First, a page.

9. Hone is into ‘believing‘ or ‘not believing.’ This is unscientific thinking. He should be testing for facts. There should be no belief in science, nor trust, nor friendship, nor alliance, nor bias.
10. Anurognathids lived in tree hollows. None have ever been associated with fossil timber.
11. Here is how Dr. Hone described the skull of the anurognathid Cascocauda (Yang, Benton, Hone, Xu, McNamara and Jiang 2022, Fig 7): The skull is just smooshed. Its just bone bits. Its really quite wide and it’s not very long. It’s got quite a big head, and yeah, I’m running out of bones after that.“
In the video
Hone described the North Korean specimen (Figs 1–3) as “famously inaccessible”, then described the ‘bad‘ photo of a ‘bad’ specimen, ‘scanned badly from the original print’, and the ‘damn skeleton is complete’.
Thanks, Dr. Hone, for both alerting me to this taxon while dismissing it. I love such challenges. After a few hours of work I found it is not all that ‘bad’. This specimen comes after a long line of related taxa that all have a similar morphology. I’m trying to help fellow workers by publishing these tracings and reconstructions to confirm, refute or modify… or in your case, to help you get over your refusal to trace the specimen with precision. This is the anurognathid Bauplan.
Unprofessional labeling (e.g. ‘bad’) and name-calling is never appropriate in science. Others may confuse your dismissive words and actions with elitism and/or a lack of self-confidence in taking on the most important and challenging opportunities of your chosen profession. Your students pay their tuition to learn from, and be inspired by your leadership.
Dr. Hone, you need no longer confess to ‘running out of bones after that,’ or describing the skull as ‘smooshed.’ Next time, don’t give up… give it a go! Try tracing the specimen using the DGS method of coloring bones. It’s easy. More and more of our colleagues are doing this now. It only takes time and patience. Use these figures as a guide. Let me know of any errors.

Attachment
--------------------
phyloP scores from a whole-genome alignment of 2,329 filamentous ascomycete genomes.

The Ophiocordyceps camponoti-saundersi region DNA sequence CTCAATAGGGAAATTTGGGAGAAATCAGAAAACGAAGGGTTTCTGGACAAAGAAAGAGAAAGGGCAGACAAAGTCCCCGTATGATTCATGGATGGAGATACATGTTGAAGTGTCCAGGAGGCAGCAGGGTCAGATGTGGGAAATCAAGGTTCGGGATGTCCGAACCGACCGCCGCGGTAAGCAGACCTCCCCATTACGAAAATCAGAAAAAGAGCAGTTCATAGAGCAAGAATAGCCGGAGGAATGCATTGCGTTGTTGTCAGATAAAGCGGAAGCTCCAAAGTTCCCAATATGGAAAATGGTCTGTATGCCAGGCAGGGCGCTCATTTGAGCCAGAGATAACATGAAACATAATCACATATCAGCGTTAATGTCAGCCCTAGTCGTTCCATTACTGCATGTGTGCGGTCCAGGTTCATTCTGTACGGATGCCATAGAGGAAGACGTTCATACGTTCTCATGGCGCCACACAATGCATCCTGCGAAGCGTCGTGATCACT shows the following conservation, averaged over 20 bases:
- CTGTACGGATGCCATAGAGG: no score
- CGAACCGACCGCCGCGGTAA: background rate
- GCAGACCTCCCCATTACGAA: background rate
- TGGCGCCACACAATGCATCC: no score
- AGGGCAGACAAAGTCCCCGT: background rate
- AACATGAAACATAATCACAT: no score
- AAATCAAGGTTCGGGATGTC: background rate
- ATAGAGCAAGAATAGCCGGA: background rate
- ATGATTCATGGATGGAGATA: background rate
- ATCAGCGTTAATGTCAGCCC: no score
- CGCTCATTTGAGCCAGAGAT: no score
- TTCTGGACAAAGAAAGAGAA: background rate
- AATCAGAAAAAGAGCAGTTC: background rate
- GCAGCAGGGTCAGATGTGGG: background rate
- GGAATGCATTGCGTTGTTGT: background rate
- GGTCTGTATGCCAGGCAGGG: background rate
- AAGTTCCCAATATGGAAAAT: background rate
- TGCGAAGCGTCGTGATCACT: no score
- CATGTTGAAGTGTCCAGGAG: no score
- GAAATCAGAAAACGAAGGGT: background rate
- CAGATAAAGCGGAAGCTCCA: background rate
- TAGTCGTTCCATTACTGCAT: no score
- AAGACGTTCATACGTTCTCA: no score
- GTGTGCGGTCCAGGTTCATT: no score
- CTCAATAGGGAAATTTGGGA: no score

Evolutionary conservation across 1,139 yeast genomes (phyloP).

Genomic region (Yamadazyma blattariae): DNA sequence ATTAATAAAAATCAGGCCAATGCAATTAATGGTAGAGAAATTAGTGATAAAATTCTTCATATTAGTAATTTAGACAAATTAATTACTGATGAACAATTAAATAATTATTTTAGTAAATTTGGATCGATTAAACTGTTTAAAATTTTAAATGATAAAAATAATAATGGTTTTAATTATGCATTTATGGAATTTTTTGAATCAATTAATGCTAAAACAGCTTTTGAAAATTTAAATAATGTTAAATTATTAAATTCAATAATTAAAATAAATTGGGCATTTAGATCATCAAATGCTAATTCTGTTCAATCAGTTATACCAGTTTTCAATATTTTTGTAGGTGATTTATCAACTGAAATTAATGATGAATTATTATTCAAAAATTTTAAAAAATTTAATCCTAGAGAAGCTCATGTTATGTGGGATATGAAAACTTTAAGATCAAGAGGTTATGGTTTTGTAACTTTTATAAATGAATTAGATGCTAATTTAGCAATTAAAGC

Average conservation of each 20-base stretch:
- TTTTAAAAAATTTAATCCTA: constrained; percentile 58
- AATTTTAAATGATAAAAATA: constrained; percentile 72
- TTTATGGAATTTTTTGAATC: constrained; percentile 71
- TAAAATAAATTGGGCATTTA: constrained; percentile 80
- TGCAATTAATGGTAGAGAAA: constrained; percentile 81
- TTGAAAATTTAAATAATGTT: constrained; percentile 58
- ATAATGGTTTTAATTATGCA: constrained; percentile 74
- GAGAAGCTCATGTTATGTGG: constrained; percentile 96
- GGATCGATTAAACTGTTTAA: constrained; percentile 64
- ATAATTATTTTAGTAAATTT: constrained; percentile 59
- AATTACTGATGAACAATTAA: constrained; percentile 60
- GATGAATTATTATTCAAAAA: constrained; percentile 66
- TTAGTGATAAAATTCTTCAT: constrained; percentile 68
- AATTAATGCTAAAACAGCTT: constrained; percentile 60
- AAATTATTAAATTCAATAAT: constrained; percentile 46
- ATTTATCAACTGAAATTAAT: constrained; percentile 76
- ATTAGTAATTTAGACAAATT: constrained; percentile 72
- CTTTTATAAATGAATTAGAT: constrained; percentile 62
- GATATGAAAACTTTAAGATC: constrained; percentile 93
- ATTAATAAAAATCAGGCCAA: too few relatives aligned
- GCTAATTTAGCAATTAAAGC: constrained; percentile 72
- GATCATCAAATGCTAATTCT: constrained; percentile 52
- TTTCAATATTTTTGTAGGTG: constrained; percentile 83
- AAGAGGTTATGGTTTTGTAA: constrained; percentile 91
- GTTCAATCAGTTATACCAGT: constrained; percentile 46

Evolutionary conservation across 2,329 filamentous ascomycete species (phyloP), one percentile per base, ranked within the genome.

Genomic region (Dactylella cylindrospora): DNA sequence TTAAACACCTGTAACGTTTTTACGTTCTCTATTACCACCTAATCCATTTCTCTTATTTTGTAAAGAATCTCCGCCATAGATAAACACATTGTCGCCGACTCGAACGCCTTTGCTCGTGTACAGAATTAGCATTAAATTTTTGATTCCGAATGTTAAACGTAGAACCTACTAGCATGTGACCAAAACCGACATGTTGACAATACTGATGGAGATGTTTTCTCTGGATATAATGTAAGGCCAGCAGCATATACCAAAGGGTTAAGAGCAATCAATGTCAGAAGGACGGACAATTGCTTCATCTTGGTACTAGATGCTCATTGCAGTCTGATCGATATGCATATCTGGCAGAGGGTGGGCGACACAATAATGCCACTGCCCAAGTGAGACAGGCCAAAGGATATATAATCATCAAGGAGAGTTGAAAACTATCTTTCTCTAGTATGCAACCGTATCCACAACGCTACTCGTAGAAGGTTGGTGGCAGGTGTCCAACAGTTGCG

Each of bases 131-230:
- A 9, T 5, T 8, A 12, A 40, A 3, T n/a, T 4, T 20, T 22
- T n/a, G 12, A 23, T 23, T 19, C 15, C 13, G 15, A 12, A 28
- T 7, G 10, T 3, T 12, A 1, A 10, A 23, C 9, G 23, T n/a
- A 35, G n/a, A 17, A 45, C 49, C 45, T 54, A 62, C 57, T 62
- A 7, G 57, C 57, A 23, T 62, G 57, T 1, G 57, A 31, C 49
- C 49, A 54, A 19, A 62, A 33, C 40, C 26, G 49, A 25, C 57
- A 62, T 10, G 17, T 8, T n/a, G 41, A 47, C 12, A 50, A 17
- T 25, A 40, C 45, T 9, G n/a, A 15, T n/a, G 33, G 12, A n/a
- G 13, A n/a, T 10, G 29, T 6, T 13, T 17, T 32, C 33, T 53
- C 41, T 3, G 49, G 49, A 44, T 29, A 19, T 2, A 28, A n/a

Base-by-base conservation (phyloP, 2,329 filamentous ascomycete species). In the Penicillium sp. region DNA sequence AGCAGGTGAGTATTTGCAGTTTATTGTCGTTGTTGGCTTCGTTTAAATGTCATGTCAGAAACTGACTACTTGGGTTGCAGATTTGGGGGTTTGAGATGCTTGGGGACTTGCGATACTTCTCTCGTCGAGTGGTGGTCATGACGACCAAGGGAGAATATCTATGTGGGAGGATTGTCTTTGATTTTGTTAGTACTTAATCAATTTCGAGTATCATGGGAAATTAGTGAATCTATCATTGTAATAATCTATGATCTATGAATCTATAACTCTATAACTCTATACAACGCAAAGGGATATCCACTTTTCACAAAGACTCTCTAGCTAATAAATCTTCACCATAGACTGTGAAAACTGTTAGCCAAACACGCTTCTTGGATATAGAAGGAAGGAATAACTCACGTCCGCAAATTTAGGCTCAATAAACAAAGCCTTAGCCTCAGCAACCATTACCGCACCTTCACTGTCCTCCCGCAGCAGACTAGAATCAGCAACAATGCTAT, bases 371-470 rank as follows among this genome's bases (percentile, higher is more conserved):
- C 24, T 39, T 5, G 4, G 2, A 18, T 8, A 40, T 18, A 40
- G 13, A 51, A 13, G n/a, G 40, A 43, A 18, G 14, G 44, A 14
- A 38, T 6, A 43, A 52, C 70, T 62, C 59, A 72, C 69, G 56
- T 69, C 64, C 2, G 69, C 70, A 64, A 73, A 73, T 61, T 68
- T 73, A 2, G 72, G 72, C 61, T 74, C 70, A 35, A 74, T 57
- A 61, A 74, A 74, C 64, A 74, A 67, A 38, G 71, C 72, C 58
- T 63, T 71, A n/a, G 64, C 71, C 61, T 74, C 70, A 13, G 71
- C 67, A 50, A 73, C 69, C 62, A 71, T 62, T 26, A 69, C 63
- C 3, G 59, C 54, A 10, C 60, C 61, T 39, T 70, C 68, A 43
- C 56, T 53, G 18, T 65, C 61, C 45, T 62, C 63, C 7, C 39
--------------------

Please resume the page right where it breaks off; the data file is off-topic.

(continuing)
I know you don’t like to be challenged or corrected. However, it’s OK to make mistakes. It’s all part of the scientific process.
Then add taxa. Use the LPT as a guide.
It would be better for you to learn something that you can teach (which is how you make your living), than to give up and walk away just because something appears to be too difficult or corrections come from someone you don’t like. If I can figure this out, you can, too. You have been granted a PhD. That means you have the training and wherewithal.
Now try your hand at some precision work (don’t pass this off to a grad student) so you can turn around your (so far) dismal track record. You are more than a decade in, but you’re still a young man. It’s not too late for you. Discard your preconceptions. Start from scratch if you have to. Understand the data as is.
Bennett SC 2007. A second specimen of the pterosaur Anurognathus ammoni. Paläontologische Zeitschrift 81(4):376-398.
Elgin RA, Hone DWE and Frey E 2011. The extent of the pterosaur flight membrane. Acta Palaeontologica Polonica 56 (1), 2011: 99-111. doi: 10.4202/app.2009.0145
Gao K-Q 2009. Early Cretaceous birds and pterosaurs from the Snuiju Series, and geographic extension of the Jehol Biota into the Korean Peninsula. J. Paleont. Soc. Korea 25(1:57-61.
Peters D 2000b. A Redescription of Four Prolacertiform Genera and Implications for Pterosaur Phylogenesis. Rivista Italiana di Paleontologia e Stratigrafia 106 (3): 293–336.
Unwin DM and Bakhurina NN 1994. Sordes pilosus and the nature of the pterosaur flight apparatus. Nature 371: 62-64.